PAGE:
Whether there are medical issues or not, at least some of these, and perhaps all of them, will be done without anesthesia on fetuses capable of experiencing pain.
Meanwhile, a Guttmacher Institute study (Guttmacher is affiliated with Planned Parenthood, and is not a pro-life organization) found that women who choose late term abortion are by and large not doing so for medical reasons. Rather, they name the same reasons cited for early abortion (primarily relationship failure and financial problems).
Incidentally, in general, European countries (Denmark, Sweden, France, Italy) are far more restrictive of abortion rights than the U.S.. In most, the cut-off for elective abortion is 12 weeks. In seven states in the U.S. (plus the District of Columbia) there are no gestational age limits for abortion. In other words, a healthy woman can choose to abort a healthy 27- or 30-week-old fetus, one capable of life outside the uterus, for any reason at all.
But what about the medical catastrophes? CBS news had a headline story recently claiming the virtual elimination of Down syndrome from Iceland. It turned out that it wasn’t the syndrome that had been eliminated, but the people who have it: Iceland, along with other Scandinavian countries, has been testing for and selectively aborting Down Syndrome babies. (Icelandic abortion laws permit a woman to end her pregnancy after 16 weeks if the tests show that her baby will have a “deformity.”) Do we consider Down’s syndrome a medical catastrophe?
I would not lightly dismiss the concerns of parents overwhelmed at the idea of rearing a disabled child, especially if they are poor, or have their own health concerns or other burdens. And I am sympathetic to parents who worry that such child would suffer, especially if they don’t know any Down syndrome people personally.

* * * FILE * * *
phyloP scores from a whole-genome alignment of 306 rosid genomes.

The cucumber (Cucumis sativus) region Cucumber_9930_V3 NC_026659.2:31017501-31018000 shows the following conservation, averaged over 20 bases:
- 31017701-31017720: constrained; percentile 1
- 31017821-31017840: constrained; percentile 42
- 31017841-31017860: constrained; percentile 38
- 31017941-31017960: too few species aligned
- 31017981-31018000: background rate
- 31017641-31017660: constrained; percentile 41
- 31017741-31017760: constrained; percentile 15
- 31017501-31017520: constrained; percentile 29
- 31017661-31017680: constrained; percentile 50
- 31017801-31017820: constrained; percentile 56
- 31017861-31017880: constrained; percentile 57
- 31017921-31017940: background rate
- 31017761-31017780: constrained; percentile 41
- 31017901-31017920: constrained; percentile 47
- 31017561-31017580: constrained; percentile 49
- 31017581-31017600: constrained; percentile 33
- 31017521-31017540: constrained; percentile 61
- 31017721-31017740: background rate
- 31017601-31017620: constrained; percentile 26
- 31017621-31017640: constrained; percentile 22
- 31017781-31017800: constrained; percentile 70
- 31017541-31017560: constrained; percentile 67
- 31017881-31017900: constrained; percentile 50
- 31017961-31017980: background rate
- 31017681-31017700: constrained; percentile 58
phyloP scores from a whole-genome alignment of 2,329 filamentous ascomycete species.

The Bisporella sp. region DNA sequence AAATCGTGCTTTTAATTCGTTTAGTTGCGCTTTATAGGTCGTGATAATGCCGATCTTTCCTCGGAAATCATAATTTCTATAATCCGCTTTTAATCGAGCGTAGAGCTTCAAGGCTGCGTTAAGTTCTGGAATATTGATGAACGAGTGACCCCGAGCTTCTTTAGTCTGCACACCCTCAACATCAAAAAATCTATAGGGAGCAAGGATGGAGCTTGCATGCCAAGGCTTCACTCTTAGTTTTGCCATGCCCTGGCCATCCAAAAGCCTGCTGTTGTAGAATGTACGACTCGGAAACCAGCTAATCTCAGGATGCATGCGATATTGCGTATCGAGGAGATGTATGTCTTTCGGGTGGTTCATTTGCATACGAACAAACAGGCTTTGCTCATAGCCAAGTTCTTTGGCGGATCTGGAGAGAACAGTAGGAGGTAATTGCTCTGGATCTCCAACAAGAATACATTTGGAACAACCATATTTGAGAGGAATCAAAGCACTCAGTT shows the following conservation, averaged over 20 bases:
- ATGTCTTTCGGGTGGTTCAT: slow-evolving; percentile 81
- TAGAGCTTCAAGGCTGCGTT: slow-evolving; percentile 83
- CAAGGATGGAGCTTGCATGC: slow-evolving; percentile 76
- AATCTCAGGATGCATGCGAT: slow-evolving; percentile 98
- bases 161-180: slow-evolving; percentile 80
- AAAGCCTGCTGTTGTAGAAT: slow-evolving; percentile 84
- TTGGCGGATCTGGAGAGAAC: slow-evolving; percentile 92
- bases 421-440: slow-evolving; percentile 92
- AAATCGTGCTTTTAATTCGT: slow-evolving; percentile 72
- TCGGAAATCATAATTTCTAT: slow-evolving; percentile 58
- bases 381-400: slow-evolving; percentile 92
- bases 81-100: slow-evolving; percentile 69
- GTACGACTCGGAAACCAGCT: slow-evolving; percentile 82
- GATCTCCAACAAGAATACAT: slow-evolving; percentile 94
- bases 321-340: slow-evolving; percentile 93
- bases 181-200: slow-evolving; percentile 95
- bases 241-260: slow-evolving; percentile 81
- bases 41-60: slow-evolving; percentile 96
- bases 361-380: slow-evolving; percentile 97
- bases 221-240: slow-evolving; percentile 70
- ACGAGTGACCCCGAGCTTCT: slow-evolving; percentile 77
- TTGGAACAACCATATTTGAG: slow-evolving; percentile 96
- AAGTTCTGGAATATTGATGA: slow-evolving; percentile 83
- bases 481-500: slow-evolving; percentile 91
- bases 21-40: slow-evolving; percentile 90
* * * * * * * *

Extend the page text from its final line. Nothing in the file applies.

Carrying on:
I do. Indeed, if I were to suggest medical issues likely to cause suffering in life, Down syndrome wouldn’t be high on the list.
My experience accords with what was reported at NRO “…research shows that close to 100 percent of people with Down syndrome are happy and that close to 100 percent of their parents are glad they chose life for their children.” Schizophrenia, bipolar disorder, substance abuse and deafness are all sources of at least as much difficulty and pain, for everyone involved. The lives of my loved ones thus afflicted are nevertheless very much worth living.
I am pro-choice because I believe that a human being has an absolute right to determine whether, how and for how long another human being may make use of her body.
However I don’t believe we have the right to be ignorant, to deliberately not know what exercising the right to bodily self-determination actually means.
Trusting women surely means trusting them with all the relevant information rather than encouraging denial.
If nothing else, perhaps we on the pro-choice side could be just a shade more willing to engage with, or at least express less open contempt, for the millions of pro-life Americans who look at these same facts and come to a different, difficult conclusion?
Copyright 2017 © Kate Braestrup